Our estimates show that structural unemployment has been steadily increasing since 2009 in both the EU and the euro area.

Looking ahead, it is expected to continue rising in the euro area over the forecast horizon, though more moderately than during the crisis period and to stabilise in the EU.

[Slide 13 – In 2015, most EU economies will grow at more than 1%]

While the expected strength of the recovery will continue to differ across countries, growth differences are expected to continue declining over the next two years. As you can see from the growth map for 2015, all EU economies are expected to be growing again by next year.

Let me comment on some Member States specifically:

First, among the largest Member States.

Growth in Germany weakened in the course of this year, but is expected to pick up again, to 1.1% next year, on the back of the robust labour market and strengthening external demand, while domestic investment is projected to remain subdued.

France is expected to register only very slow growth of 0.7% in 2015 amid a subdued pace of private consumption and still contracting investment.

In Italy, GDP growth is projected to turn positive early next year, as growing external demand drives a still fragile recovery. GDP growth in 2015 is expected at 0.6%.

In Spain, GDP growth is set to accelerate again to 1.7% next year, supported by employment growth and easier financing conditions.

Growth in the Netherlands is expected to firm at 1.4% in 2015, as private consumption picks up again on the back of stabilising unemployment and a gradually recovering housing market.

Outside the euro area, the United Kingdom is set to see robust growth of 2.7%, as both investment and consumption expand at a fast pace.

Growth in Poland has moderated on the back of weaker external demand, but private consumption is set to support a still healthy expansion. In 2015, GDP growth is expected at 2.8%, down from 3.0% this year.

Now turning to the current or former programme countries, most of these are now catching up on the growth front.

Ireland is expected to be the fastest growing country in the EU over the forecast horizon. In 2015, output growth is expected at 3.6%.

Growth in Greece is expected to be substantially above the EU average next year, at 2.9%, and close to the average in Portugal, at 1.3%.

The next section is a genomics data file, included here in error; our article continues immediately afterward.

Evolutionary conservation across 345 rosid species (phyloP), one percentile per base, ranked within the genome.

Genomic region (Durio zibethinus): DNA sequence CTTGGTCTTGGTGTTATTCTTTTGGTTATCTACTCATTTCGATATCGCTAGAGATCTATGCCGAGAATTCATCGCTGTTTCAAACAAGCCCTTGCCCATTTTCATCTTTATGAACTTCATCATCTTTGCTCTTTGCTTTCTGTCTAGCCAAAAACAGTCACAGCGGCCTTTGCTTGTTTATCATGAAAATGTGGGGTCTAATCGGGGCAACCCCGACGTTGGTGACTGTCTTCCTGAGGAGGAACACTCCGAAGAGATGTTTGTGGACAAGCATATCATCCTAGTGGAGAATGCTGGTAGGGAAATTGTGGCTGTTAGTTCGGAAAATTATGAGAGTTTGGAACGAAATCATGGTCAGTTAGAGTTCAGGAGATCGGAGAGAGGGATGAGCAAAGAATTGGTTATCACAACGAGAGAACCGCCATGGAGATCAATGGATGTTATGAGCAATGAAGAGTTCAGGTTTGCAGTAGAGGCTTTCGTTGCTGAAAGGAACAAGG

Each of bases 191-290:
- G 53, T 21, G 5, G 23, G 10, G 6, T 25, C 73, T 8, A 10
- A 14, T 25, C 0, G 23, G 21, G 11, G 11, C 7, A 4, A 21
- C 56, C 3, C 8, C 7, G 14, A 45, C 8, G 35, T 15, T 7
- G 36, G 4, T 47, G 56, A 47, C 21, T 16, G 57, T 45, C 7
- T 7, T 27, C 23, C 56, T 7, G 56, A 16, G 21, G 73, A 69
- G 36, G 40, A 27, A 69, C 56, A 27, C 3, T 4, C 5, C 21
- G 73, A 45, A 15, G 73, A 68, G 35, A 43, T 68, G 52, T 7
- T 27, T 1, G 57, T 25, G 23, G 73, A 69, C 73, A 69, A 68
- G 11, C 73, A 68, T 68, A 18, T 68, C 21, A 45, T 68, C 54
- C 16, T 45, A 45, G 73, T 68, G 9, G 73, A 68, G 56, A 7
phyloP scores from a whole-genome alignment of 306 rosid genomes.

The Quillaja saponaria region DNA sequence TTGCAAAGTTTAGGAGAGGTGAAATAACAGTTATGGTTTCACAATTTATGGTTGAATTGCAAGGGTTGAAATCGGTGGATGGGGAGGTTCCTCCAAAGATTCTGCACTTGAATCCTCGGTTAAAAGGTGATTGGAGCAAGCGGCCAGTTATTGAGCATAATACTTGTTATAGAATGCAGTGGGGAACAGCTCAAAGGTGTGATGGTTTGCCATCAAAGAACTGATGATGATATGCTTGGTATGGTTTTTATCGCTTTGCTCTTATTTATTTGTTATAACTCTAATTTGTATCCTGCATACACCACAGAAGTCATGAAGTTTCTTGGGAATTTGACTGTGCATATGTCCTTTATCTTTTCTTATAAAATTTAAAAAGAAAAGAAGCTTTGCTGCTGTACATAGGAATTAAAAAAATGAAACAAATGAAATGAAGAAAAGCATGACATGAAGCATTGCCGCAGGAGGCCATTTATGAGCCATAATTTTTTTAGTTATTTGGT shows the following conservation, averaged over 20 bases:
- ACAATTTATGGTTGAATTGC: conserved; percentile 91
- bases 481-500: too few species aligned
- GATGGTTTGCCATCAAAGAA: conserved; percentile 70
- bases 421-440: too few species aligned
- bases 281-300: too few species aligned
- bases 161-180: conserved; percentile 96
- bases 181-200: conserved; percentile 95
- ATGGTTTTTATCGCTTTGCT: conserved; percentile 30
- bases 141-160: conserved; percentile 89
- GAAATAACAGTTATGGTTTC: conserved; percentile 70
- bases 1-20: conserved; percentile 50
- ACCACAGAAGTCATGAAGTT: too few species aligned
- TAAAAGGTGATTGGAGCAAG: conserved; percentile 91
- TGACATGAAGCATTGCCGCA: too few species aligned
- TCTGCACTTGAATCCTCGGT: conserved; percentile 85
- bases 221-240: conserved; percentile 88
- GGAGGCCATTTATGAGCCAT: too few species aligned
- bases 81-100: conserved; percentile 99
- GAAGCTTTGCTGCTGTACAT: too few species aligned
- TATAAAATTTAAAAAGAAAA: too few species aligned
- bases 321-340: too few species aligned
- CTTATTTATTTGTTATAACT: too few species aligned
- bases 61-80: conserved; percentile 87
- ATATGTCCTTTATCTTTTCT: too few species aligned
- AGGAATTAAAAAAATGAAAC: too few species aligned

In Cyprus, the downturn this year is expected to be less severe than previously forecast and a modest recovery is expected to begin in 2015, with output growth expected at 0.4%.

Of course faster growth in these countries has to be seen against the backdrop of the large output losses during the crisis, but it remains an encouraging sign that adjustment and reform process is working.

Finally, in most of the Member States that joined the EU in the past decade, output is growing faster as the process of real convergence has resumed.

[Slide 14: Country differences also narrowing in labour markets]

Differences in labour market performances across Member States remain sizable but have started narrowing, thanks to improvements in stressed countries. Looking ahead, these differences are expected to continue narrowing over the next two years, although they will remain very large. Unemployment rates are expected to range from around 5% in Germany to still over 20% in Greece and Spain in 2015.

[Slide 15 – Low inflation is persisting]

The trend towards lower inflation in EU Member States has continued lately. It has been driven by lower commodity prices, especially for energy and food, the weaker-than-expected economic environment, and the euro’s earlier appreciation.

Some Member States also experience very low, or negative, inflation rates as part of their necessary adjustment process.

In the near term, weak output and weak commodity prices should continue to dampen inflation over the rest of 2014. As economic activity gradually strengthens and wages rise, however, inflation should increase, also fuelled by the waning impact of low energy prices and slightly higher import prices due to the depreciation of the euro.

Inflation is now forecast to be around ½ % this year, but to rise to about 1% in 2015 and to 1½ % in 2016.

[Slide 16: Risks to the growth outlook remain tilted to the downside]

Downside risks to the growth outlook still dominate, in particular related to geopolitical tensions, possible market reactions to the normalisation of monetary policy in the US and risks related to the pace of reform implementation in Europe.

Risks to the inflation outlook remain balanced. While some downside risks appear to be more acute than previously assessed, others have partly materialised and been incorporated into the central scenario.

[Slide 17: No single, simple answer]

Let me conclude here. The economic recovery is clearly struggling to gather momentum in much of Europe. We believe that it is essential that all levels of government assume their responsibility and mobilise both demand- and supply-side policies to boost growth and employment.

There is no magic bullet, no simple answer.

All Member States need determined structural reforms, credible fiscal policies and support to investment. For the euro area in particular, policies will be most effective if closely coordinated.

Our first priority now is to boost investment, to kick-start growth and sustain it over time. We will be working at full speed, under the coordination by Vice-President Katainen, to put in place the 300 bn investment plan announced by President Juncker.

Thank you very much.